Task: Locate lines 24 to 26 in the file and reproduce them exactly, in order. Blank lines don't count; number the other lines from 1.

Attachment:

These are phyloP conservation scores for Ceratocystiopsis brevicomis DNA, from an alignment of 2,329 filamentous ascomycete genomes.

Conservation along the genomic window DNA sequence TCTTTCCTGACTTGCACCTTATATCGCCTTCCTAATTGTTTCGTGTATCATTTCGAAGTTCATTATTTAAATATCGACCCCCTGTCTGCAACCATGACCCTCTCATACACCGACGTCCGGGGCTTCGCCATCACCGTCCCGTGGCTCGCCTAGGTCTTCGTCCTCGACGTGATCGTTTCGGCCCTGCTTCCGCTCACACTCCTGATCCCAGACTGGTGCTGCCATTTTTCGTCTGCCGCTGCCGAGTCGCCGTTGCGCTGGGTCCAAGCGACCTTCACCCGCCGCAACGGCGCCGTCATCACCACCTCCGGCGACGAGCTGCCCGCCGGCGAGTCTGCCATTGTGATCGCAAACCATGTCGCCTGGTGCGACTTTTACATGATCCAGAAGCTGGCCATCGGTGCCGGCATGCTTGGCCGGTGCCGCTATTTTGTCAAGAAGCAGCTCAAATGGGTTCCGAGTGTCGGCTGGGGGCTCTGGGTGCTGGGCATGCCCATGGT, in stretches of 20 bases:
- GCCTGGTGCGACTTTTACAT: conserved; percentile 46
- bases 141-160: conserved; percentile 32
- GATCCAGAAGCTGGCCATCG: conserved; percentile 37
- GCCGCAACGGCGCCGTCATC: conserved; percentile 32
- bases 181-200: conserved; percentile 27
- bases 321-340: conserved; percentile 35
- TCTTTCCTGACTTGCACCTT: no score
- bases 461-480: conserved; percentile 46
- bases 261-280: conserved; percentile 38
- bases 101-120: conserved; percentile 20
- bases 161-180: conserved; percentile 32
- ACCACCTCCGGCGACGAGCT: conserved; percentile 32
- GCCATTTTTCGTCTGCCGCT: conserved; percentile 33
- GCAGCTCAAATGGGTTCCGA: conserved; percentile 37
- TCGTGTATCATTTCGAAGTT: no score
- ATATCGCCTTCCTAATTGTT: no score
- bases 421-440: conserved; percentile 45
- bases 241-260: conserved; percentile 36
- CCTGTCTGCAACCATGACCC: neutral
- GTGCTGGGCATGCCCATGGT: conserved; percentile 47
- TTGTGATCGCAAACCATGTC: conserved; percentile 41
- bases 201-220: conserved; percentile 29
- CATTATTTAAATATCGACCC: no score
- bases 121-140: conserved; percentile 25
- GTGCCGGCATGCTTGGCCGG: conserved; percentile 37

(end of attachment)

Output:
- bases 201-220: conserved; percentile 29
- CATTATTTAAATATCGACCC: no score
- bases 121-140: conserved; percentile 25